I wondered about the turbo. You're the first person to give any feedback on that. It honestly feels very much like my GN with the stock turbo. It has a little more lag, but with the manual I can manipulate it a little more. I guess if I find a deal on a 6262 that's a bolt-in replacement for my 6765 I'll have to consider it. I'm really capping this build to the limitation of the trans and the fact tha tI want to drive this car to work on a regular basis. I'm thinking 8psi max pressure with the stock valve train and LS6 springs. The big power stuff is reserved for the other engine I have in the garage. I think it would be cool to run TSM with a 3800 someday...

Thanks again!
 
#8
Just remember that according to all the well respected people in the 3809 groups who actually know what they're talking about theres no reason to port heads or put in a cam when you can just put on a bigger turbo
 
#9
But on a less ridiculous note, I would go with comp or crow 105# on the stock timing chain. The ls6 springs have too high of a spring rate. Ideally the thing to do wod be 125# springs and a double row timing chain
 
#10
But on a less ridiculous note, I would go with comp or crow 105# on the stock timing chain. The ls6 springs have too high of a spring rate. Ideally the thing to do wod be 125# springs and a double row timing chain
Oh really? I was under the impression that the LS6 springs were pretty light although I've never actually seen numbers. Good tip. I must have read that from one of those well respected 3800 guys. Lol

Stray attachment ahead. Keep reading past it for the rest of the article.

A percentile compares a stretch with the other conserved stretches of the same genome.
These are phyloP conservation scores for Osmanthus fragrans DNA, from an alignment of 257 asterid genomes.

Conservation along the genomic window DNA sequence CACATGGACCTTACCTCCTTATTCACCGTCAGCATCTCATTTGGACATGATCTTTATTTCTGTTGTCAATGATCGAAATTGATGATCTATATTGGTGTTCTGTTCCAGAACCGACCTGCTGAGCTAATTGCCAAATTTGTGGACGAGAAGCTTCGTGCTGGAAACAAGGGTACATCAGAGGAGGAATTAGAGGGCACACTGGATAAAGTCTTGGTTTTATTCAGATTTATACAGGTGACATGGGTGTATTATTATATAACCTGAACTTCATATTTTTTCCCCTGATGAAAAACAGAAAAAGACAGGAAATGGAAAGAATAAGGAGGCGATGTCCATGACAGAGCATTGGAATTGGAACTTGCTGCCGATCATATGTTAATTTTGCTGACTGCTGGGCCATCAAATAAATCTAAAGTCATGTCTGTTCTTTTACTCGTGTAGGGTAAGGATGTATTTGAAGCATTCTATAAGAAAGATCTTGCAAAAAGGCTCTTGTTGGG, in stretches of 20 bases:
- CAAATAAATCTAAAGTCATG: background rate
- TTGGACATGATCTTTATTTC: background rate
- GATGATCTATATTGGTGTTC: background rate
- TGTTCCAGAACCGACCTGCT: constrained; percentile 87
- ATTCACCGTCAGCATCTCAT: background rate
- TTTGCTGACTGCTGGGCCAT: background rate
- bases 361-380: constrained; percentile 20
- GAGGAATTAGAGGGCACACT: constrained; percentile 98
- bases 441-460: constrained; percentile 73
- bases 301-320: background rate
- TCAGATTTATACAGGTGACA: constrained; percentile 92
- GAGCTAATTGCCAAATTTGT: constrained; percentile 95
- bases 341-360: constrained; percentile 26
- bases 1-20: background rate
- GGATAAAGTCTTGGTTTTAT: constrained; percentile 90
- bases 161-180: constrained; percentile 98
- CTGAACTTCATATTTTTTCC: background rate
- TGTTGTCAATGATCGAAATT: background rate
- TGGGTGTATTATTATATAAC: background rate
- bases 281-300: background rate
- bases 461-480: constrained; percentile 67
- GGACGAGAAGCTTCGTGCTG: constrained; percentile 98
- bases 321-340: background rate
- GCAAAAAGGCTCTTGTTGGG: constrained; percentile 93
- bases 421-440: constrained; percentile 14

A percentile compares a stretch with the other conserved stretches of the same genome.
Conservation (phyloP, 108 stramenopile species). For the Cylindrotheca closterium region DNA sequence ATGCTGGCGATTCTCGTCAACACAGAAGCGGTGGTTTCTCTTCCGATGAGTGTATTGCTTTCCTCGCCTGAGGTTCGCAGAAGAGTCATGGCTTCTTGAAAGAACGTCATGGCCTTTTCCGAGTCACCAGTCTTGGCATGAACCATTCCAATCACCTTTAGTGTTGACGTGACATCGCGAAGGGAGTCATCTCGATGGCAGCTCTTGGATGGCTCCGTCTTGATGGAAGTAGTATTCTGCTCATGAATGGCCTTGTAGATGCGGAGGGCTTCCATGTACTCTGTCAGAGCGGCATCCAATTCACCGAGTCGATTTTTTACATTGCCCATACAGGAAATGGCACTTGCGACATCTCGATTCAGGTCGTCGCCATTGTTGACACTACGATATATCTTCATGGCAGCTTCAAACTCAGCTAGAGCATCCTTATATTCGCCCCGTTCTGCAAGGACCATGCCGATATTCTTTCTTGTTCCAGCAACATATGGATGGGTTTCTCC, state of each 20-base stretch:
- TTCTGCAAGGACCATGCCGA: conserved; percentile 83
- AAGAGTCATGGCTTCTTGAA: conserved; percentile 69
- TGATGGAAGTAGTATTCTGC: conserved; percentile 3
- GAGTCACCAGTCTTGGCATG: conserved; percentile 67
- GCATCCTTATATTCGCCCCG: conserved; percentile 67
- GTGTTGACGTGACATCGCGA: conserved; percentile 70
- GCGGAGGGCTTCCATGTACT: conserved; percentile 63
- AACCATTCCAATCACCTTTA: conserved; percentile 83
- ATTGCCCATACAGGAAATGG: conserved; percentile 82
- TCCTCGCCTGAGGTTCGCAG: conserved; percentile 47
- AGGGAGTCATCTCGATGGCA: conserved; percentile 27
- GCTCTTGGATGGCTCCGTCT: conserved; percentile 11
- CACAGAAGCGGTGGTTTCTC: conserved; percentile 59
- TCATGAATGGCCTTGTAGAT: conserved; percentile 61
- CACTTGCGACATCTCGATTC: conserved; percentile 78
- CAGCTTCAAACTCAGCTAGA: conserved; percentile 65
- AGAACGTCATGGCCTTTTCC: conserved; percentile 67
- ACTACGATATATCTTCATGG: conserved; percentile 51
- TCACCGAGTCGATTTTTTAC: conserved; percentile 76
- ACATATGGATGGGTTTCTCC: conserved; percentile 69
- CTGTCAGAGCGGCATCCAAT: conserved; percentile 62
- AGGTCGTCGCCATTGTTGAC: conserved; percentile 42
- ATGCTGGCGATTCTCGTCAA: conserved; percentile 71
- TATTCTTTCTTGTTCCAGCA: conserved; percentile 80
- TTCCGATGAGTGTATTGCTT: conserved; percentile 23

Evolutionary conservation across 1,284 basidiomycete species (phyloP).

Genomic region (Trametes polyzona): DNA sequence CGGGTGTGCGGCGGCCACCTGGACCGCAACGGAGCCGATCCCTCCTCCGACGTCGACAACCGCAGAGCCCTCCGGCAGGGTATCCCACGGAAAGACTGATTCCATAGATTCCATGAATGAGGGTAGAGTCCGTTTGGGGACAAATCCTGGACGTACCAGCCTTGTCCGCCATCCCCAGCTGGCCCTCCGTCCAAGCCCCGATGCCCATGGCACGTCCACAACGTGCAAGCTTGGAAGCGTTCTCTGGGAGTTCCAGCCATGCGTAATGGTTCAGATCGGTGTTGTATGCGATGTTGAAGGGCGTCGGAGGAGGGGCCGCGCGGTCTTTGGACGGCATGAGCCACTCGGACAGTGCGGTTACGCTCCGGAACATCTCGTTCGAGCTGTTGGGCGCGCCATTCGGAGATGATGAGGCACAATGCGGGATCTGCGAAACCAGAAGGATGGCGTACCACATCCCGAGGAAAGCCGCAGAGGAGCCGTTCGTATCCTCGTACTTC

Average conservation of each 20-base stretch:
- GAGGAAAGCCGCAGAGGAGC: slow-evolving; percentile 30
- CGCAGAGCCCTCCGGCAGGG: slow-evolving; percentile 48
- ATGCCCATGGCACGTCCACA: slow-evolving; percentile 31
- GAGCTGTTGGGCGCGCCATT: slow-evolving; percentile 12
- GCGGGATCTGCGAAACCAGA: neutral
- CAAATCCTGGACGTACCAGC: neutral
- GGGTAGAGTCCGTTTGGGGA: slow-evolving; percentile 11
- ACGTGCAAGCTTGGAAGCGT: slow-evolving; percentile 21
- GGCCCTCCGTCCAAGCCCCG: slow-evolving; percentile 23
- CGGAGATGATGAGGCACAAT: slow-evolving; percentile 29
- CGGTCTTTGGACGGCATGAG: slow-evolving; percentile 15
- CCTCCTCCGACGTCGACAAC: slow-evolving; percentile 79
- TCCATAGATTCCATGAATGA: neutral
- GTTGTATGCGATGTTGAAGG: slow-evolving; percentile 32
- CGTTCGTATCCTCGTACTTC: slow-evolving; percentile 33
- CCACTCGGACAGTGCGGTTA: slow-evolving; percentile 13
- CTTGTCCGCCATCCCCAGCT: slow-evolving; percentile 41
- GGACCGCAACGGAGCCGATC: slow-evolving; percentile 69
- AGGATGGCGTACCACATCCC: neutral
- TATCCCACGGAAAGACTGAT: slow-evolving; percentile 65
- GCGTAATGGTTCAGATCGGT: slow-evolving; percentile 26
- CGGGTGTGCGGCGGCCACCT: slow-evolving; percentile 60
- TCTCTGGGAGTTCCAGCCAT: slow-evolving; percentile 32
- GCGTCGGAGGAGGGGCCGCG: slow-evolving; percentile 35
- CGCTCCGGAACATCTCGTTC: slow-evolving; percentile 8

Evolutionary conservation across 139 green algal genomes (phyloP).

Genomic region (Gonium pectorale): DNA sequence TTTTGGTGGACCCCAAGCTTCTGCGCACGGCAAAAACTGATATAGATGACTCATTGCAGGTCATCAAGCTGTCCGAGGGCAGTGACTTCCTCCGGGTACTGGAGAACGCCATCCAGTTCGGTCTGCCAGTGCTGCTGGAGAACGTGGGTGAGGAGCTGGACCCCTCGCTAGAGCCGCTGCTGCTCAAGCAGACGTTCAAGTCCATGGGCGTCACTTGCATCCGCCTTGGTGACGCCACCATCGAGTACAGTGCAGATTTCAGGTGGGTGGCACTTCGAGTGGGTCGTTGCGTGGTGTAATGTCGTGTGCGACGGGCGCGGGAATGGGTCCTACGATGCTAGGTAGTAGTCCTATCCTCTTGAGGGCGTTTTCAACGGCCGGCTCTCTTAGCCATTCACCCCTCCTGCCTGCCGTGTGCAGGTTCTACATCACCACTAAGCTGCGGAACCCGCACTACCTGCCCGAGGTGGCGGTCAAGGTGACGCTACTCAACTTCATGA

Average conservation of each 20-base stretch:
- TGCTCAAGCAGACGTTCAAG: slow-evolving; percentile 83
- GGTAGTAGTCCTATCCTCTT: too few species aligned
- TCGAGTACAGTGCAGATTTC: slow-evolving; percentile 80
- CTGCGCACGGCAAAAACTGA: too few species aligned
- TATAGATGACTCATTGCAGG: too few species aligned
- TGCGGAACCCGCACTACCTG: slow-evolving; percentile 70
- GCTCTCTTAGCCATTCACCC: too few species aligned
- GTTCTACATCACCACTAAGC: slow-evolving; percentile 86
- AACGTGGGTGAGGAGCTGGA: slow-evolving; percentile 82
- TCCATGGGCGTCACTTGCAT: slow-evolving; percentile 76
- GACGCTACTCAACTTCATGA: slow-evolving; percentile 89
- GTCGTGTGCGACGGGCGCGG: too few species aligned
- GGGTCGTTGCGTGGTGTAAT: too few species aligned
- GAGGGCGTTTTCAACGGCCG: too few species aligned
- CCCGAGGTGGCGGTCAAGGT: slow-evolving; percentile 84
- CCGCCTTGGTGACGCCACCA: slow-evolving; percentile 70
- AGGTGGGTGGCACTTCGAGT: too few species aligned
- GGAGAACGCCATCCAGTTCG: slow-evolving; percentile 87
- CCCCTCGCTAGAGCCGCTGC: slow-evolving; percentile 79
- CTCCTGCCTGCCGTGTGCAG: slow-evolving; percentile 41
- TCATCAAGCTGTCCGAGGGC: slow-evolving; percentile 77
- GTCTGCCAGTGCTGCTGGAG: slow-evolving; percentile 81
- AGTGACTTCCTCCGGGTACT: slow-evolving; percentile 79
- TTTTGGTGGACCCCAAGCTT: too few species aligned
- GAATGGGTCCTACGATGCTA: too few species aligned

#11
Intense advertises the LS6 springs as:

Installed load is 90 pounds at 1.800", 115 pounds at 1.720", and 300 pounds at 1.230".
Coilbind height is 1.160".

The Crow 105s:
  • Installed load is 105 pounds at 1.800", 127 pounds at 1.720", and 293 pounds at 1.200".
  • Coil bind height is 1.125".
It still seems like the LS6 springs are lighter.
 

Nasty

empty wallet
#12
HM is correct, there is no need to port the heads to make good power on a 3800. I believe stock 3800 heads flow similar to a GN 8445 ported head that was still using stk 8445 valves. They will get the job done. If the heads were off for some reason, I would maybe do a performance valve job & studs at most. Unless you are trying for BIG power, don't sweat leaving the heads alone.

Walbro does make a 255 E85 pump. The AEM 340 E85 flows more at higher rail pressures. The DW300 even more so, especial v2. The Walbro tends to be louder also. It may just be bad luck, but both of the ones I bought, 1st one for the GN and the 2nd one for the Fiero, both were a bit too loud for me. In the GN I could tolerate it, due to its location, but the fuel tank is under the center console in a Fiero, and it had to go. I have used both the DW300 & AEM 340, both were very quiet.

Your stk FB intake will outflow your goals effectively. I remember someone did a head flow test with the manifolds installed. The FB intake flow difference was less than 3 cfm at low lifts and maybe 7-8 cfm at higher lifts, using stk heads. I think there was a few cfm higher penality accross the board using ported heads. Not a huge difference. I also seem to recall someone else saying at higher air speeds the front cylinders were rich and the rears lean with the FB intake, as air skipped over the front ports at high velocity. I think they were in the 600 whp area, others say they never experienced this. Most will never be at that level. 1.9 Rockers or even a ST1 cam will not create a need to change the intake. I would run the FB intake and not look back.